In 2008 there were only two consumer pellet grill manufacturers. Today there are more than a dozen. The market for these relatively expensive devices is small but growing fast. Not all of these small manufacturers will survive. Forget the warranty and ask “When it breaks will the manufacturer still be in business?” They do not have repair shops near you. When it breaks will they be able to diagnose the problem over the phone? They may be able to figure it out, but then you have to buy the replacement parts and do the repair work yourself. Are you up to the task?
What we loved most about it was its versatile 6-in-1 feature. With the Traeger grill, you can grill, smoke, roast, bake, braise and BBQ all kinds of foods at ease. We tested all of those out and found that they all delivered the same juicy perfection that it promised.
Most grills with an Ortech controller do have an internal feedback system that makes adjustment based upon the internal grill temperature. However, the feedback loop consists of crude, temporary adjustments to the predetermined feed rate.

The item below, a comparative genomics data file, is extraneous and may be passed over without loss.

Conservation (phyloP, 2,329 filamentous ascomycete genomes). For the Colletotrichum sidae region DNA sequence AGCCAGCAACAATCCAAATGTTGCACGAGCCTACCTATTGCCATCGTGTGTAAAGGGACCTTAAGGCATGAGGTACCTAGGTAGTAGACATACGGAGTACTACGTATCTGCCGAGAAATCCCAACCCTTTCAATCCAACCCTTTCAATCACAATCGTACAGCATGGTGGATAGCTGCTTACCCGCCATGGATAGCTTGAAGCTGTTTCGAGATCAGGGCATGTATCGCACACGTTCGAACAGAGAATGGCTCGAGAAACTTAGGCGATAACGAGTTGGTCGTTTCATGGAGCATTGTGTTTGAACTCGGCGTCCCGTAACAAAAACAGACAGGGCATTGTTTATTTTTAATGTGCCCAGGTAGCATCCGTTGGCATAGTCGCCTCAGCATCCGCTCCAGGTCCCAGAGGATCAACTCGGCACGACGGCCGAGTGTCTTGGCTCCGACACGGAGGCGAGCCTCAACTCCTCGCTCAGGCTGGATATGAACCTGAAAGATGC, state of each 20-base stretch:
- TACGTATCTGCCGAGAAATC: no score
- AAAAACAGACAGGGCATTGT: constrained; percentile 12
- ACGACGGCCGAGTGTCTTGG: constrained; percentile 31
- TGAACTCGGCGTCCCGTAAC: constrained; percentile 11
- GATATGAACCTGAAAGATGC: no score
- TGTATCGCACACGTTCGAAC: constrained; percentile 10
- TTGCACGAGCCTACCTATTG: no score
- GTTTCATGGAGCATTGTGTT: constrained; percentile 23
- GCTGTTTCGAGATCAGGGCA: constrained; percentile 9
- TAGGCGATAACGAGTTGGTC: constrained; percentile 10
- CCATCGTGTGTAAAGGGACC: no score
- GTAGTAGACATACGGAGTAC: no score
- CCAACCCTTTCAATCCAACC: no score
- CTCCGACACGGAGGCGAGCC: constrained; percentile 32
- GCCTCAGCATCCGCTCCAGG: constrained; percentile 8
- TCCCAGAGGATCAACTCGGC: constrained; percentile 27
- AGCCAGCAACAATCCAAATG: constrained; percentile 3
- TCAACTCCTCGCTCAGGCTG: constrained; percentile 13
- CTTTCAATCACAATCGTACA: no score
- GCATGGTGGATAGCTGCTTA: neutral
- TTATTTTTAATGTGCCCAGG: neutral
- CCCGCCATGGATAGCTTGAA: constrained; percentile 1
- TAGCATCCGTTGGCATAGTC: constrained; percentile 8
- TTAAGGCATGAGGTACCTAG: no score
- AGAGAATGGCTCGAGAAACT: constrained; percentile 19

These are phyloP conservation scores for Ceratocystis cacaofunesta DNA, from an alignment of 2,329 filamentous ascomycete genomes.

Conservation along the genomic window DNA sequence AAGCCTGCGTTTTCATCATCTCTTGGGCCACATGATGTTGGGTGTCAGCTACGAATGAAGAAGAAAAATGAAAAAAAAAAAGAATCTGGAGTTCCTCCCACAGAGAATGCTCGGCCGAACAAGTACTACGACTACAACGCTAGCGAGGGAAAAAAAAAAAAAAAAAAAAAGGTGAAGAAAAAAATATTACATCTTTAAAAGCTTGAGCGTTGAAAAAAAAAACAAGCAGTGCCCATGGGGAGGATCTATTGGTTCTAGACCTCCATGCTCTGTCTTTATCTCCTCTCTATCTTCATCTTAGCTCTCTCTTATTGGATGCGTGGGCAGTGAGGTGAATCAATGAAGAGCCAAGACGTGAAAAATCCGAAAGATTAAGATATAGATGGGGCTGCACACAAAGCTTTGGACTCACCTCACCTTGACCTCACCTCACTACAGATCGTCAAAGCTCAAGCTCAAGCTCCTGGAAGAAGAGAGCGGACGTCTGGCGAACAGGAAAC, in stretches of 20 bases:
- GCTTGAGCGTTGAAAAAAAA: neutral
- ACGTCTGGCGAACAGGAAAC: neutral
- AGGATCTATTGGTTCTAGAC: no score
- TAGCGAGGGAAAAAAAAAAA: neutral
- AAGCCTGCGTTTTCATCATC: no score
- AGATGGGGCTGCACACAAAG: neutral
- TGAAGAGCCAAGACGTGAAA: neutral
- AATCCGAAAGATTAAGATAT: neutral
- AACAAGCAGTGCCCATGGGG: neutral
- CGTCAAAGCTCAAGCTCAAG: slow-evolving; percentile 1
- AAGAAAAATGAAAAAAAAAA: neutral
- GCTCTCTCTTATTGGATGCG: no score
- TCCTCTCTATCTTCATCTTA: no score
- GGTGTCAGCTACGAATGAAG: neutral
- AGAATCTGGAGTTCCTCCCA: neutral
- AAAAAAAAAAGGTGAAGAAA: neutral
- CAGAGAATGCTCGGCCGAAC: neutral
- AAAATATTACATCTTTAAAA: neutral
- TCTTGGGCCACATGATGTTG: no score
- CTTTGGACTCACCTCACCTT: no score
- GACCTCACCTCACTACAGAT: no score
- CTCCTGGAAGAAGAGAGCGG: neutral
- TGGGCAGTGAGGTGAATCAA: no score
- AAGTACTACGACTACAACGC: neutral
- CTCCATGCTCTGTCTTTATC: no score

If you live in an area where wood furnaces are used (not like down here in FL where a few heat strips will do the trick), you may also be familiar with pellet furnaces. In short, pellets compressed from sawdust and wood shavings fill a hopper and are then fed into a burn pot using an electric auger system. The auger, which is basically a long screw, delivers pellets to the burn pot based on the speed dictated by the unit’s thermostat.
A. There are two mostly and popular pellet smoker flavors. Apple and hickory. With these two types of flavors, one can cook entirely anything. When cooking poultry or pork, hickory is the best flavor. It is though a strong flavor to be used in cooking red meat. Apple on the other side can be good on vegetables and seafood but can also be used when cooking poultry, red meat and pork.